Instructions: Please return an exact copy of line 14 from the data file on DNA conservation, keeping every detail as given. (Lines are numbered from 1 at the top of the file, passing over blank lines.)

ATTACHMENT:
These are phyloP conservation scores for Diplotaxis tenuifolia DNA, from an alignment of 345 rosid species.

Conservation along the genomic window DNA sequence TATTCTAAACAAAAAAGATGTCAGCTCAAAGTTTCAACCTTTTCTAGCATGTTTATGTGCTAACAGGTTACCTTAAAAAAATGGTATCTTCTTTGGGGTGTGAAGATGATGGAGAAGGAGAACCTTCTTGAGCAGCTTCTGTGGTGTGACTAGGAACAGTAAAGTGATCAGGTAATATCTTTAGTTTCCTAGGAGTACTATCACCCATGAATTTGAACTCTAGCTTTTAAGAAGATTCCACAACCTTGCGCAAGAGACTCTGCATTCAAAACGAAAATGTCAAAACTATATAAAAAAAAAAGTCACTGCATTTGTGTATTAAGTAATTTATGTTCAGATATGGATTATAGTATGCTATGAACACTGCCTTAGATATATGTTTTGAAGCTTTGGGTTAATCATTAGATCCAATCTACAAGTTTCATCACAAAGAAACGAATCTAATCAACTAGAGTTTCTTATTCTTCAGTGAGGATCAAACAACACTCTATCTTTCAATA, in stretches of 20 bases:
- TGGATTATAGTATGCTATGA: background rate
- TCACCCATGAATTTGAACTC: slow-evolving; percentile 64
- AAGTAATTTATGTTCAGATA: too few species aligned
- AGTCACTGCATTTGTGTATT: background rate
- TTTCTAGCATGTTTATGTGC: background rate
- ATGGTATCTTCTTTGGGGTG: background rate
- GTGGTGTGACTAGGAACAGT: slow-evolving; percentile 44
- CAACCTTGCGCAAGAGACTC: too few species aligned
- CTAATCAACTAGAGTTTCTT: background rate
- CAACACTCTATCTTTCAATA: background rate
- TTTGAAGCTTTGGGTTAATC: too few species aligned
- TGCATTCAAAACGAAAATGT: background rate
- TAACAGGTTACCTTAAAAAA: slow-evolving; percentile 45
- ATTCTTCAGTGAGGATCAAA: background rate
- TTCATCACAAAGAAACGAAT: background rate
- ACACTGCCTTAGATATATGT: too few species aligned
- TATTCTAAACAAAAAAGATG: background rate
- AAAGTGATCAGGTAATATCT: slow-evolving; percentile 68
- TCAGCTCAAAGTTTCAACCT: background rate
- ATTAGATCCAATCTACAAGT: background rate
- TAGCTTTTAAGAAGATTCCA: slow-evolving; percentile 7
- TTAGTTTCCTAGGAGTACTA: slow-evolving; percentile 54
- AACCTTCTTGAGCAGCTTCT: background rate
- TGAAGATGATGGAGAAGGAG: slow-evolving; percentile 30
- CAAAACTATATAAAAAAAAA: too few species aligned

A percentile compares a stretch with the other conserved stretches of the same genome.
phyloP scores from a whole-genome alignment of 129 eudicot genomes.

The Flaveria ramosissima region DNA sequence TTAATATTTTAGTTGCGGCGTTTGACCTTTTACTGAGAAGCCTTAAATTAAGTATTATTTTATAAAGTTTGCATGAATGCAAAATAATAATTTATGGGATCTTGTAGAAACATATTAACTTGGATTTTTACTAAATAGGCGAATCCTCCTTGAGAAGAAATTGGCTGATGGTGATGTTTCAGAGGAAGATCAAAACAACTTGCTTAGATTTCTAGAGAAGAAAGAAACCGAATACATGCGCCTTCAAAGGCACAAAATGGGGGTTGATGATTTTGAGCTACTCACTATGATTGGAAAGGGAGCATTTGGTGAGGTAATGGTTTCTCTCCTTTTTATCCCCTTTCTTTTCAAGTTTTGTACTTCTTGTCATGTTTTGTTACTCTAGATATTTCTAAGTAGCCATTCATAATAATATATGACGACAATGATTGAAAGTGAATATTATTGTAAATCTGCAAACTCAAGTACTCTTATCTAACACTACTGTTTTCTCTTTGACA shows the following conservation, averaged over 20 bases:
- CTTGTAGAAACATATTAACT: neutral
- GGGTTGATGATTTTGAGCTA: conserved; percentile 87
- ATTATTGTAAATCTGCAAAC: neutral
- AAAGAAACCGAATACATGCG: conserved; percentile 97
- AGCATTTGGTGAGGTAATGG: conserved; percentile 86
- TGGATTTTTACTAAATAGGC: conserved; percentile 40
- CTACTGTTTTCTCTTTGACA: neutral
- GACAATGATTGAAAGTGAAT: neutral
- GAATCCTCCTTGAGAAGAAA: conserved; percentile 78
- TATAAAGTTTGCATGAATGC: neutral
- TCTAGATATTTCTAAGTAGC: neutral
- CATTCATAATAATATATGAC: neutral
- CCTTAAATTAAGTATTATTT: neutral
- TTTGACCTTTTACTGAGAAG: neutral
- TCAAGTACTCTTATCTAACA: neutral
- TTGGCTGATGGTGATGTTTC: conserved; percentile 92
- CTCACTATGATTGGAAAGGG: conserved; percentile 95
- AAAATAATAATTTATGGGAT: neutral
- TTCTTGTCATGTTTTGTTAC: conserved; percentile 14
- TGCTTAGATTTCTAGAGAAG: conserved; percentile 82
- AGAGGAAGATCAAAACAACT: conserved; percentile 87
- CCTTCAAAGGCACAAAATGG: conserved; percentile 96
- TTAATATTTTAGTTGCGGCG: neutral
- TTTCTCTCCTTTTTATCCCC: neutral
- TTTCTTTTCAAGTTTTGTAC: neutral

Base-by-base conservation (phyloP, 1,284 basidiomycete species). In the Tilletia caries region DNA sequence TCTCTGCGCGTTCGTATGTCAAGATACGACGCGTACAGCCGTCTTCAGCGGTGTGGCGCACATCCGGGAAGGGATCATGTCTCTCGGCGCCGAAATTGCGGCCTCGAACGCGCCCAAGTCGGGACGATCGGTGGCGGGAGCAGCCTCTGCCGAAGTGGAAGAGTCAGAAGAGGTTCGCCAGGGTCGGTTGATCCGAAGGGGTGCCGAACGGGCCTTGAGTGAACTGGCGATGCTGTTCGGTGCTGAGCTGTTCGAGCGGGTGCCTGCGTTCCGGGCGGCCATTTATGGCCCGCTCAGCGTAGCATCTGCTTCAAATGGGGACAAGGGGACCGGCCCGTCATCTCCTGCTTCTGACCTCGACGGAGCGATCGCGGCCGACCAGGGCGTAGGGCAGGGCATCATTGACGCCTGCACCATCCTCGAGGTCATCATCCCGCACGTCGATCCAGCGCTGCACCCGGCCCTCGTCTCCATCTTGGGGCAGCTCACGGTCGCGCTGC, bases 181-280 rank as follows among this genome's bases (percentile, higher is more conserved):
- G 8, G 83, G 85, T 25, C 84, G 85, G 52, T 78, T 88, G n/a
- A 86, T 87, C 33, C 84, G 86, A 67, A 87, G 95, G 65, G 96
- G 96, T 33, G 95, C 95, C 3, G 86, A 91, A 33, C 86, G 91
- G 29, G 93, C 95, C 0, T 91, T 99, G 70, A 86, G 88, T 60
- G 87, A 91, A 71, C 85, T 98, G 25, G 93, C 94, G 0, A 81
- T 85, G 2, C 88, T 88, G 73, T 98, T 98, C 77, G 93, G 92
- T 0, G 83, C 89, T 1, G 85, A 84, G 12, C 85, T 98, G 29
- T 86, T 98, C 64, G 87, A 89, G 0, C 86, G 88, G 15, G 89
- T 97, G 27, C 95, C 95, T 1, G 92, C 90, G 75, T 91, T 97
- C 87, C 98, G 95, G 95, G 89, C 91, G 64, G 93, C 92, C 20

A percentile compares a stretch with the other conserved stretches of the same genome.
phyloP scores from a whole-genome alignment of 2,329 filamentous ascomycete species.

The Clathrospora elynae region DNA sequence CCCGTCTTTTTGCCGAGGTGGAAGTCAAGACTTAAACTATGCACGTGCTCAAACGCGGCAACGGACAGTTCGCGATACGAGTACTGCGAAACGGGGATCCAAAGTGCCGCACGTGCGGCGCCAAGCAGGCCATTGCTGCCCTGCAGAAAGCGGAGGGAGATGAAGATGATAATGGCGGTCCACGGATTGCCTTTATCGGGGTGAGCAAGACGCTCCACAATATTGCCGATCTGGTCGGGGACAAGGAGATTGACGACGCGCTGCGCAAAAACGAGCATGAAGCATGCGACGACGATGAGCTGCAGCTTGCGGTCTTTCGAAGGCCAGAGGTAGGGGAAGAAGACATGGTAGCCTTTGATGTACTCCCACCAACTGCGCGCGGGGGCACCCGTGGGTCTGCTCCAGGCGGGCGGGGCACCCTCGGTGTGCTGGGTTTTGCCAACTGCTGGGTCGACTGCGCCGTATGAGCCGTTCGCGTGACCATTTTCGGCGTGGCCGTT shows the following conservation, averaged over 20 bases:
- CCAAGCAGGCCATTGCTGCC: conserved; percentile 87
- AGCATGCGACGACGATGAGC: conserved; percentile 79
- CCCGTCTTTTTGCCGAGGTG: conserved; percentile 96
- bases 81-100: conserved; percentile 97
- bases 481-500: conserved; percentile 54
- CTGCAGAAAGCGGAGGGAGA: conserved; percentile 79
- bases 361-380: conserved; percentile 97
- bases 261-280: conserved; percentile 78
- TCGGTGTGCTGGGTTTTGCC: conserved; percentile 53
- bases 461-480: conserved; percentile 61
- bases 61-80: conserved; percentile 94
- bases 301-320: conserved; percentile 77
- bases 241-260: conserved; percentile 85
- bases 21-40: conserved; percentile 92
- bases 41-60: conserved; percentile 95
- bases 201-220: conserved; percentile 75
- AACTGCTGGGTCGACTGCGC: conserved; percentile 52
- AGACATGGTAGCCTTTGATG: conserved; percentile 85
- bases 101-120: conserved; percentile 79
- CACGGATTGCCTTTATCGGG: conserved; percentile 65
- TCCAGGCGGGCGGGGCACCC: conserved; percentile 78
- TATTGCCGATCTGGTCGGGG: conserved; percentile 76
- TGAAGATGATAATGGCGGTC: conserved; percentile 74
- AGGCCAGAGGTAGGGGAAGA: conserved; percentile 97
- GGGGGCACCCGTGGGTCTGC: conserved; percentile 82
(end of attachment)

- TGCATTCAAAACGAAAATGT: background rate